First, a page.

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Influence on Diners: Professional Fishing Terminology on Menus


KatyM
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I guess it comes down to: Information is good, but only if you know how to interpret that information.

Steven A. Shaw aka "Fat Guy"
Co-founder, Society for Culinary Arts & Letters, sshaw@egstaff.org
Proud signatory to the eG Ethics code
Director, New Media Studies, International Culinary Center (take my food-blogging course)

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Information is good, but only if you trust your informant. :biggrin:

Robert Buxbaum

WorldTable

Recent WorldTable posts include: comments about reporting on Michelin stars in The NY Times, the NJ proposal to ban foie gras, Michael Ruhlman's comments in blogs about the NJ proposal and Bill Buford's New Yorker article on the Food Network.

My mailbox is full. You may contact me via worldtable.com.

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In the course of reading up on Sel de la Terre, bistro sibling to L'Espalier in Boston, I stumbled across a review by the Boston Globe. It refers to, among other things, the following: "An appetizer of **grilled trap squid** sings with a robust red wine sauce, lots of thyme, parsley, and other herbs, and the salty bite of capers. The trap designation refers, Gardner says in a phone interview, to the fact that the squid were caught in traps and brought in that day, in the same manner as dayboat fish or lobster. "

http://ae.boston.com/dining/globe_review/253

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I'm not sure how much of that information is really useful to the end consumer as it appears the top restaurants may use a term to mean one thing, but other restaurants down the line use it to mean something else. The range being from fresh scallops havested by a diver to large frozen scallops. In the end, your only guarantee is the reputation of the chef who's writing up the menu. If you're eating scallops at le Bernardin, you have every right to expect them to be the very best available in NY at that time of year and it really doesn't matter what the menu says, but I value the information as education rather than as a guaranty.

Yeah Bux, both restaurants *and* vendors.

I had raised the point that Le Bernadin carries much more credibility with me than Moe's Sea Shack & Fish Emporium.

Nick :smile:

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"Line caught" - means km long lines with flesh tearing hooks, which drag thousands of Albatrosses to the deaths each year.

I just figured "line caught" meant the use of thoughtful, witty, somewhat amusing banter to attract a person in whom one has an interest.

Note: works best when the subject of interest is extremely drunk, or in a dark, smoky room, or thinks you are fabulously rich, or, best, all of the above.

I wonder if Katy has enough to write her article, or if she's given up and gone over the to the hungry dog for inspiration?

Apparently it's easier still to dictate the conversation and in effect, kill the conversation.

rancho gordo

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  • 2 weeks later...

Article is in the Thursday issue.

Looks competent and well researched, will post link later under a new thread, if nobody else beats me to it...

Apparently it's easier still to dictate the conversation and in effect, kill the conversation.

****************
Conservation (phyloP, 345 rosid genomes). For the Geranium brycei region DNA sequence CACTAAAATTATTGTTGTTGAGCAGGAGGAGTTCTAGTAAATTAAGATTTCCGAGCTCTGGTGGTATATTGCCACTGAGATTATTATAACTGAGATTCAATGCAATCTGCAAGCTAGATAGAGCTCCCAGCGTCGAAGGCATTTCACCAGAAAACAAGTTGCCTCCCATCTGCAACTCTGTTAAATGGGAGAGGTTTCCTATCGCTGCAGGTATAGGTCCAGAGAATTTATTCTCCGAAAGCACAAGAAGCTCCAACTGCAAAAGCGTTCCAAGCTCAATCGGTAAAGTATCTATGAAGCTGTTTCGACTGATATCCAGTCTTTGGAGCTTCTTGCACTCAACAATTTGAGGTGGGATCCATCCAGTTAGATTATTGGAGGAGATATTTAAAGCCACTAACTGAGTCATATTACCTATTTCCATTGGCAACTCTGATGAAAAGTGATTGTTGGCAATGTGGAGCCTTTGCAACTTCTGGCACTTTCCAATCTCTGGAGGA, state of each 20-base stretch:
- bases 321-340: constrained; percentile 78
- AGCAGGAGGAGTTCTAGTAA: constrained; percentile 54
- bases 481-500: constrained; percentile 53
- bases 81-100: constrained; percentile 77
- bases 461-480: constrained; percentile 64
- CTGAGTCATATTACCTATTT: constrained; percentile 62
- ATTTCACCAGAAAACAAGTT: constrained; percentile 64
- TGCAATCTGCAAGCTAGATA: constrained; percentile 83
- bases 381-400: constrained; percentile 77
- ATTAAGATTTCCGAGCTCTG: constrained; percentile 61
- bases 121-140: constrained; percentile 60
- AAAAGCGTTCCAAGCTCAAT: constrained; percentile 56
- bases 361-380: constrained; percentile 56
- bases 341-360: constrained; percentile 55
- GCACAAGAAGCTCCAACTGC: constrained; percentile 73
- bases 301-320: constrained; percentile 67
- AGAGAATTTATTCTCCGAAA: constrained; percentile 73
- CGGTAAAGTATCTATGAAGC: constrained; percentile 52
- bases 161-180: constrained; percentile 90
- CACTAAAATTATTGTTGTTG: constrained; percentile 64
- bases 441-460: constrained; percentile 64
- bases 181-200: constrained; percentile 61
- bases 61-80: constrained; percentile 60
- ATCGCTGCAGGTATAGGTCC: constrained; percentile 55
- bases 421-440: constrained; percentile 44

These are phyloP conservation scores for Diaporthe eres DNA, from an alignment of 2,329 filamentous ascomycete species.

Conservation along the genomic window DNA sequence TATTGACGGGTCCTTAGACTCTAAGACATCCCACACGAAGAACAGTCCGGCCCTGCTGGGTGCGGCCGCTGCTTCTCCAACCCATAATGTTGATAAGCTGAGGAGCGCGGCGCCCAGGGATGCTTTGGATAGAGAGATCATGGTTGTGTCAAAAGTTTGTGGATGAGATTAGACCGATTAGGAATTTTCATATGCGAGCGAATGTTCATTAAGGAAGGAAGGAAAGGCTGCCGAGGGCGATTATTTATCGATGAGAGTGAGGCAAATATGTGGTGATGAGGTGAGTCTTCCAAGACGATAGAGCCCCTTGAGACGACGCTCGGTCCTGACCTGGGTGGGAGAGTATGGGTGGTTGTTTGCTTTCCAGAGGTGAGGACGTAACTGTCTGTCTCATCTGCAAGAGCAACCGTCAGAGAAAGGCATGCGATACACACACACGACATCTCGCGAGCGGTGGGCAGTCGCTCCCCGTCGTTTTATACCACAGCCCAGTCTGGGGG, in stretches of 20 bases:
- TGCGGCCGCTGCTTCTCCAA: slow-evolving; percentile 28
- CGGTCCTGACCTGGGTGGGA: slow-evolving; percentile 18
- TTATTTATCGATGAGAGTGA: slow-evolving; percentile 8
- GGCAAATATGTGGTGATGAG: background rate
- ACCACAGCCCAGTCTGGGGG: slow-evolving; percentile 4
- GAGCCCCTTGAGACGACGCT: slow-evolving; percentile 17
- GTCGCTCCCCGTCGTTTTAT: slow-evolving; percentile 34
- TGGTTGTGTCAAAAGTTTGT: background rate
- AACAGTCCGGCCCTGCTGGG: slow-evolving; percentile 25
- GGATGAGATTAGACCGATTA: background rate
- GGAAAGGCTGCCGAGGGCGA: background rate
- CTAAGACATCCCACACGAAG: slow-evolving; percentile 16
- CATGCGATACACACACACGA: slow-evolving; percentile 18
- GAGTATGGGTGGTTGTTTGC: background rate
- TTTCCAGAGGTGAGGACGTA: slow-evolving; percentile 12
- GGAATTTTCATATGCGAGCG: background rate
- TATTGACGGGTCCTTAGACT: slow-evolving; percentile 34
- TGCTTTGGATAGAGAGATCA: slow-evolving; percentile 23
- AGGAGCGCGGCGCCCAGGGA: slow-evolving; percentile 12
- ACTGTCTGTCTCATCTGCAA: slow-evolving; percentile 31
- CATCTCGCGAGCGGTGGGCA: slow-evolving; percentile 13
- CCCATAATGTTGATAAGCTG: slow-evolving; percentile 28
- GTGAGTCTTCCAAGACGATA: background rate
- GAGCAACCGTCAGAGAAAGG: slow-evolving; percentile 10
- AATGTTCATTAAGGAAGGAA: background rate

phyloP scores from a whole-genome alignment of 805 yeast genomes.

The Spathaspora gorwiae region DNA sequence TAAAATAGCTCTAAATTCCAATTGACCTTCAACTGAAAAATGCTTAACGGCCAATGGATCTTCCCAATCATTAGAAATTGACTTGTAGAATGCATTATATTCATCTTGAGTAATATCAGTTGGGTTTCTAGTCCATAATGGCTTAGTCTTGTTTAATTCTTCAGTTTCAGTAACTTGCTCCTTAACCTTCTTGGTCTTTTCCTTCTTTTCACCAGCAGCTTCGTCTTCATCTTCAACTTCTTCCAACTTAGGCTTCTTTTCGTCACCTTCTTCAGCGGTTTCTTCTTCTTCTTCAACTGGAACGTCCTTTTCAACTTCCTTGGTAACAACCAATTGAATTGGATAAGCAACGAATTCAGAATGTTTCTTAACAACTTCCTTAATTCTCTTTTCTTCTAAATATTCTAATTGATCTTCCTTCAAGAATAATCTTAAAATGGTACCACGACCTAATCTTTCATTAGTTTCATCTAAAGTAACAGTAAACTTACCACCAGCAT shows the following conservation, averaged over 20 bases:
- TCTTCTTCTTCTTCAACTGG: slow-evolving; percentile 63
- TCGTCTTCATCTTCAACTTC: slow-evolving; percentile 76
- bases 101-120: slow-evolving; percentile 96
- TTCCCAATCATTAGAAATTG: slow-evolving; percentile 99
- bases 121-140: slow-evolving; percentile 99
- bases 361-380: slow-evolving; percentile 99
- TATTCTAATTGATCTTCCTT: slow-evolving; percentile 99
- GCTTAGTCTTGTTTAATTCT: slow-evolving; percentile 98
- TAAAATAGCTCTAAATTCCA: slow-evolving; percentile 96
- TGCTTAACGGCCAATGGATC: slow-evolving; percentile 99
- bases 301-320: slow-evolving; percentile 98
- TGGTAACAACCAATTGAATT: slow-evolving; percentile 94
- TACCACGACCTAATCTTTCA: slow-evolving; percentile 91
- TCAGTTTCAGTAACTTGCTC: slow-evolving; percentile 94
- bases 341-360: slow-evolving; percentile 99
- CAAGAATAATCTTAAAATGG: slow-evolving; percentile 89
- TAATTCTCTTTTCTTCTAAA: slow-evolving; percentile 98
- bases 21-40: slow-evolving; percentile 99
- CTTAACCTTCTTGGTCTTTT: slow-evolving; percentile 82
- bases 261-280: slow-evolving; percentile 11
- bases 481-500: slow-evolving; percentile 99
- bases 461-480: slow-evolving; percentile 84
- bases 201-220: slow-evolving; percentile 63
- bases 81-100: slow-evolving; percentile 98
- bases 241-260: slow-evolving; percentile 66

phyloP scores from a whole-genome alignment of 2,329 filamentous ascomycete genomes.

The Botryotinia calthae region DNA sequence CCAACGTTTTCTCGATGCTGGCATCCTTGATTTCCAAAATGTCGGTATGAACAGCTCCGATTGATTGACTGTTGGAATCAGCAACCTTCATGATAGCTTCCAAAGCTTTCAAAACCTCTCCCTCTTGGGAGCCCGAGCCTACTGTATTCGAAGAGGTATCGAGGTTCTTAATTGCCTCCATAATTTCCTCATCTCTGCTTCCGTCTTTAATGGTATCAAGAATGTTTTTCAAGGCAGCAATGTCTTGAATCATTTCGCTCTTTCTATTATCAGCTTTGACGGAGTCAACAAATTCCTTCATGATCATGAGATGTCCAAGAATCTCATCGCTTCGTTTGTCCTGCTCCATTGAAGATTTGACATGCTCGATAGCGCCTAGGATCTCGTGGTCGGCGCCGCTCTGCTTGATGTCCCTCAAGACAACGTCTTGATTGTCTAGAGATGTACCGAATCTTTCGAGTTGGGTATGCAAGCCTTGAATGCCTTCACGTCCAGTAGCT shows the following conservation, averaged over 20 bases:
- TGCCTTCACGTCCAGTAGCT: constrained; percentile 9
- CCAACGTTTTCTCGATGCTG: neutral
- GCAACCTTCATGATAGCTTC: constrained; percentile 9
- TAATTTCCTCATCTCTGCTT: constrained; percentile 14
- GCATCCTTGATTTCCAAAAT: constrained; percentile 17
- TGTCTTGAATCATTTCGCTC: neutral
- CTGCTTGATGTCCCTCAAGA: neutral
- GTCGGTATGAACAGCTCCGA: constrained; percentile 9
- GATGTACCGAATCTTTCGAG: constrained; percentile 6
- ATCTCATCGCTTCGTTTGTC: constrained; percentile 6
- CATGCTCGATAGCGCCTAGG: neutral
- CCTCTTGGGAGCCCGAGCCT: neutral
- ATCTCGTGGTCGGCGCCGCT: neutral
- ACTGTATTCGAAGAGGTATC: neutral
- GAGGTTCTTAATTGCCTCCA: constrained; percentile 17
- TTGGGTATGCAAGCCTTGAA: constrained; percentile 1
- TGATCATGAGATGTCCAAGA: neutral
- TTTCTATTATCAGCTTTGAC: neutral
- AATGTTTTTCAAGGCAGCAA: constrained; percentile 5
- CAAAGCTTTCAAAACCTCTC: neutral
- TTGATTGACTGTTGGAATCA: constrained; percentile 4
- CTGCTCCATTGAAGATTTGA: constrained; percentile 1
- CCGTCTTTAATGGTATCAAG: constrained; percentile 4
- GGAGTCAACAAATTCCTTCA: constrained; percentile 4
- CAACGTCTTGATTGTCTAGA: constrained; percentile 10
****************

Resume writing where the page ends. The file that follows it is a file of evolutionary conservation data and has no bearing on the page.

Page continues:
rancho gordo

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Was it apparent how or if this eGullet thread was used in the article? Was the site or anyone credited or was the author simply fishing for information--i.e. start a thread, read thread, write a better article and accept credit for it?

Steve Klc

Pastry chef-Restaurant Consultant

Oyamel : Zaytinya : Cafe Atlantico : Jaleo

chef@pastryarts.com

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There was no mention of eGullet. It wasn't clear to me that the responses on this thread were taken into consideration, as virtually every statement in the article was attributed to a chef or industry source.

Steven A. Shaw aka "Fat Guy"
Co-founder, Society for Culinary Arts & Letters, sshaw@egstaff.org
Proud signatory to the eG Ethics code
Director, New Media Studies, International Culinary Center (take my food-blogging course)

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Yeah, it doesnt seem as if any direct information from our replies was present.  I spoke with her on the phone back when she was researching, but it wasnt apparent that any of that made it either.

Ben

Well...

Cabrales mentioned both Trotter's Diver Sea Scallop and Sel le Terre in Boston, both chefs were quoted. Ngatti mentioned Jack Rent at Pierless Fish, Jack was quoted.

I'll reiterate what I said in the other post. This is a well written, fair, and reasonably researched piece. I like Katy's style.

I wouldn't be surprised to see a future article on eGullet driving sales of 10,000 Spiegelau wine glasses via Amazon, or Steve Plotnicki's recommendation of an unrecognized wine cleaning out shelves. There's an article in the same edition about how bot "fare finders" are cleaning the clocks at several airlines.

It's all the same thing, disseminating information before the masses know...

Apparently it's easier still to dictate the conversation and in effect, kill the conversation.

rancho gordo

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I wonder about Katy's style. (Apologies Katy.) And I'm not talking about what appears on the printed page. She gets points for coming clean, identifying herself and her project rather than merely lurking and trolling for ideas anonymously. She's a professional getting paid for her work. What I worry about is mining eGullet for leads on whom to call--using eGulleteer's knowledge and willingness to share specifics--which appears--appears--to have enabled her to ask more informed questions of the named or quoted sources. Is it coincidence that these "sources" just happen to have been contacted? Is it problematic if Katy "found" her chefs and industry sources here and did not, in turn, work eGullet somehow into the text of her article?